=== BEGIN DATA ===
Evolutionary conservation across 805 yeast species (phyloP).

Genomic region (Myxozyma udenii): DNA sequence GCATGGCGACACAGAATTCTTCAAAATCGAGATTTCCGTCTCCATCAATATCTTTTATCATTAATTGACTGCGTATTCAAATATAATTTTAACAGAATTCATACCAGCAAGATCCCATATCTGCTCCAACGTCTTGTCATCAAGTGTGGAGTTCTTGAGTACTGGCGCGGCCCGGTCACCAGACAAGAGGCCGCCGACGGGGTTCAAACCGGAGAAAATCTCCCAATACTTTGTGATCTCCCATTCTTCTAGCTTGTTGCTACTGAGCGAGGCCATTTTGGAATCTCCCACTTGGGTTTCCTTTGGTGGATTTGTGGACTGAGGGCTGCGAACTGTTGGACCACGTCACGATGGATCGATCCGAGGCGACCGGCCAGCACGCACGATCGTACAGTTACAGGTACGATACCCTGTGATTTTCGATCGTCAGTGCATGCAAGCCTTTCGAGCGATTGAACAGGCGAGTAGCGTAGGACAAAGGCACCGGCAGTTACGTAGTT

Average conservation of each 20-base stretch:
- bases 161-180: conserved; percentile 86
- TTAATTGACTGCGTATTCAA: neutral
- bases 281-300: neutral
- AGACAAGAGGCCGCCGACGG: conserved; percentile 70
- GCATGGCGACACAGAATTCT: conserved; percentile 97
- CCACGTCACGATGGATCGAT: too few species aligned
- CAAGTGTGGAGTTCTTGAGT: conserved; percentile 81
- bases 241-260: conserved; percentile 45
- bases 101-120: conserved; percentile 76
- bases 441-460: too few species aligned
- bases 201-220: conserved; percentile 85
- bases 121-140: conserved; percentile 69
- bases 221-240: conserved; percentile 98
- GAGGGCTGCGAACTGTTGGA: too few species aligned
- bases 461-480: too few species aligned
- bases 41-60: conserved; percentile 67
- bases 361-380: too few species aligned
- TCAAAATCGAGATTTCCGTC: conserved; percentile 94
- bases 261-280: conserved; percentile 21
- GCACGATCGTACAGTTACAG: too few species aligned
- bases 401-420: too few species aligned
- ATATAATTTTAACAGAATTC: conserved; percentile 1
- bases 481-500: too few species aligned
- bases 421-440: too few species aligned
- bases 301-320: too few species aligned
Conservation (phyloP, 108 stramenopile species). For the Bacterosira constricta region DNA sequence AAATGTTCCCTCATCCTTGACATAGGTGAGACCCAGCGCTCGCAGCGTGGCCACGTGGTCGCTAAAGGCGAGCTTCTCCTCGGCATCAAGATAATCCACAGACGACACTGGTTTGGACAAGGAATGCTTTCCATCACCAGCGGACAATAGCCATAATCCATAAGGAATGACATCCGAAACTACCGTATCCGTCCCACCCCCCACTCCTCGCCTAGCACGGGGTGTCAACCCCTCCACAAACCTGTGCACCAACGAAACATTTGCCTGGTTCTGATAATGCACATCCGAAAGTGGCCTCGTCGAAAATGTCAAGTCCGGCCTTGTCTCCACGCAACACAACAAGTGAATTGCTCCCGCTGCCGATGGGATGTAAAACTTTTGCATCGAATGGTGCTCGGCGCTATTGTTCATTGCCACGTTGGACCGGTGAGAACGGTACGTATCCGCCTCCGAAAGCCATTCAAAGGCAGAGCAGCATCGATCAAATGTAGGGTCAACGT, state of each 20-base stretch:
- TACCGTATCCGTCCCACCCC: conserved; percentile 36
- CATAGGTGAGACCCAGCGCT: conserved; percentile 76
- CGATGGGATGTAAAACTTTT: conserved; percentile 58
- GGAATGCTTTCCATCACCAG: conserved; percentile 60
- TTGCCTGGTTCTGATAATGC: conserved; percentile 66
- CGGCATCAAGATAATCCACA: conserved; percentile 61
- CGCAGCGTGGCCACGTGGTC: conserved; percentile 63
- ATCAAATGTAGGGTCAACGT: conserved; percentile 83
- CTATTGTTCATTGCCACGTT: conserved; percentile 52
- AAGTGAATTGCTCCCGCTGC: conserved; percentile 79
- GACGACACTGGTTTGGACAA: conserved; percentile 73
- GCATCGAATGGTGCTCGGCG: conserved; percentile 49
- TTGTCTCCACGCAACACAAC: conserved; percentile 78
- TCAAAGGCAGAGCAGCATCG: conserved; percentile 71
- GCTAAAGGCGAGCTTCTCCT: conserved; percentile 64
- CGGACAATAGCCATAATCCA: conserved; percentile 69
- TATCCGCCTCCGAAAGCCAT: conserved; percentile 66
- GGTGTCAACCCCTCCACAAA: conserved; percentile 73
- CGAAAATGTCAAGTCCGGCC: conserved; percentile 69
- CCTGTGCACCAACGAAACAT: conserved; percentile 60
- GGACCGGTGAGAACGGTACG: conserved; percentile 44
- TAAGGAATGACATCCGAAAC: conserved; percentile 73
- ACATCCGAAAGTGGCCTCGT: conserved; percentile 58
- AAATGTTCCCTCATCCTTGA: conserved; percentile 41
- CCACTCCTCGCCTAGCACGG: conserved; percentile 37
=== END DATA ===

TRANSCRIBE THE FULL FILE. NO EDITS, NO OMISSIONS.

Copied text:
Evolutionary conservation across 805 yeast species (phyloP).

Genomic region (Myxozyma udenii): DNA sequence GCATGGCGACACAGAATTCTTCAAAATCGAGATTTCCGTCTCCATCAATATCTTTTATCATTAATTGACTGCGTATTCAAATATAATTTTAACAGAATTCATACCAGCAAGATCCCATATCTGCTCCAACGTCTTGTCATCAAGTGTGGAGTTCTTGAGTACTGGCGCGGCCCGGTCACCAGACAAGAGGCCGCCGACGGGGTTCAAACCGGAGAAAATCTCCCAATACTTTGTGATCTCCCATTCTTCTAGCTTGTTGCTACTGAGCGAGGCCATTTTGGAATCTCCCACTTGGGTTTCCTTTGGTGGATTTGTGGACTGAGGGCTGCGAACTGTTGGACCACGTCACGATGGATCGATCCGAGGCGACCGGCCAGCACGCACGATCGTACAGTTACAGGTACGATACCCTGTGATTTTCGATCGTCAGTGCATGCAAGCCTTTCGAGCGATTGAACAGGCGAGTAGCGTAGGACAAAGGCACCGGCAGTTACGTAGTT

Average conservation of each 20-base stretch:
- bases 161-180: conserved; percentile 86
- TTAATTGACTGCGTATTCAA: neutral
- bases 281-300: neutral
- AGACAAGAGGCCGCCGACGG: conserved; percentile 70
- GCATGGCGACACAGAATTCT: conserved; percentile 97
- CCACGTCACGATGGATCGAT: too few species aligned
- CAAGTGTGGAGTTCTTGAGT: conserved; percentile 81
- bases 241-260: conserved; percentile 45
- bases 101-120: conserved; percentile 76
- bases 441-460: too few species aligned
- bases 201-220: conserved; percentile 85
- bases 121-140: conserved; percentile 69
- bases 221-240: conserved; percentile 98
- GAGGGCTGCGAACTGTTGGA: too few species aligned
- bases 461-480: too few species aligned
- bases 41-60: conserved; percentile 67
- bases 361-380: too few species aligned
- TCAAAATCGAGATTTCCGTC: conserved; percentile 94
- bases 261-280: conserved; percentile 21
- GCACGATCGTACAGTTACAG: too few species aligned
- bases 401-420: too few species aligned
- ATATAATTTTAACAGAATTC: conserved; percentile 1
- bases 481-500: too few species aligned
- bases 421-440: too few species aligned
- bases 301-320: too few species aligned
Conservation (phyloP, 108 stramenopile species). For the Bacterosira constricta region DNA sequence AAATGTTCCCTCATCCTTGACATAGGTGAGACCCAGCGCTCGCAGCGTGGCCACGTGGTCGCTAAAGGCGAGCTTCTCCTCGGCATCAAGATAATCCACAGACGACACTGGTTTGGACAAGGAATGCTTTCCATCACCAGCGGACAATAGCCATAATCCATAAGGAATGACATCCGAAACTACCGTATCCGTCCCACCCCCCACTCCTCGCCTAGCACGGGGTGTCAACCCCTCCACAAACCTGTGCACCAACGAAACATTTGCCTGGTTCTGATAATGCACATCCGAAAGTGGCCTCGTCGAAAATGTCAAGTCCGGCCTTGTCTCCACGCAACACAACAAGTGAATTGCTCCCGCTGCCGATGGGATGTAAAACTTTTGCATCGAATGGTGCTCGGCGCTATTGTTCATTGCCACGTTGGACCGGTGAGAACGGTACGTATCCGCCTCCGAAAGCCATTCAAAGGCAGAGCAGCATCGATCAAATGTAGGGTCAACGT, state of each 20-base stretch:
- TACCGTATCCGTCCCACCCC: conserved; percentile 36
- CATAGGTGAGACCCAGCGCT: conserved; percentile 76
- CGATGGGATGTAAAACTTTT: conserved; percentile 58
- GGAATGCTTTCCATCACCAG: conserved; percentile 60
- TTGCCTGGTTCTGATAATGC: conserved; percentile 66
- CGGCATCAAGATAATCCACA: conserved; percentile 61
- CGCAGCGTGGCCACGTGGTC: conserved; percentile 63
- ATCAAATGTAGGGTCAACGT: conserved; percentile 83
- CTATTGTTCATTGCCACGTT: conserved; percentile 52
- AAGTGAATTGCTCCCGCTGC: conserved; percentile 79
- GACGACACTGGTTTGGACAA: conserved; percentile 73
- GCATCGAATGGTGCTCGGCG: conserved; percentile 49
- TTGTCTCCACGCAACACAAC: conserved; percentile 78
- TCAAAGGCAGAGCAGCATCG: conserved; percentile 71
- GCTAAAGGCGAGCTTCTCCT: conserved; percentile 64
- CGGACAATAGCCATAATCCA: conserved; percentile 69
- TATCCGCCTCCGAAAGCCAT: conserved; percentile 66
- GGTGTCAACCCCTCCACAAA: conserved; percentile 73
- CGAAAATGTCAAGTCCGGCC: conserved; percentile 69
- CCTGTGCACCAACGAAACAT: conserved; percentile 60
- GGACCGGTGAGAACGGTACG: conserved; percentile 44
- TAAGGAATGACATCCGAAAC: conserved; percentile 73
- ACATCCGAAAGTGGCCTCGT: conserved; percentile 58
- AAATGTTCCCTCATCCTTGA: conserved; percentile 41
- CCACTCCTCGCCTAGCACGG: conserved; percentile 37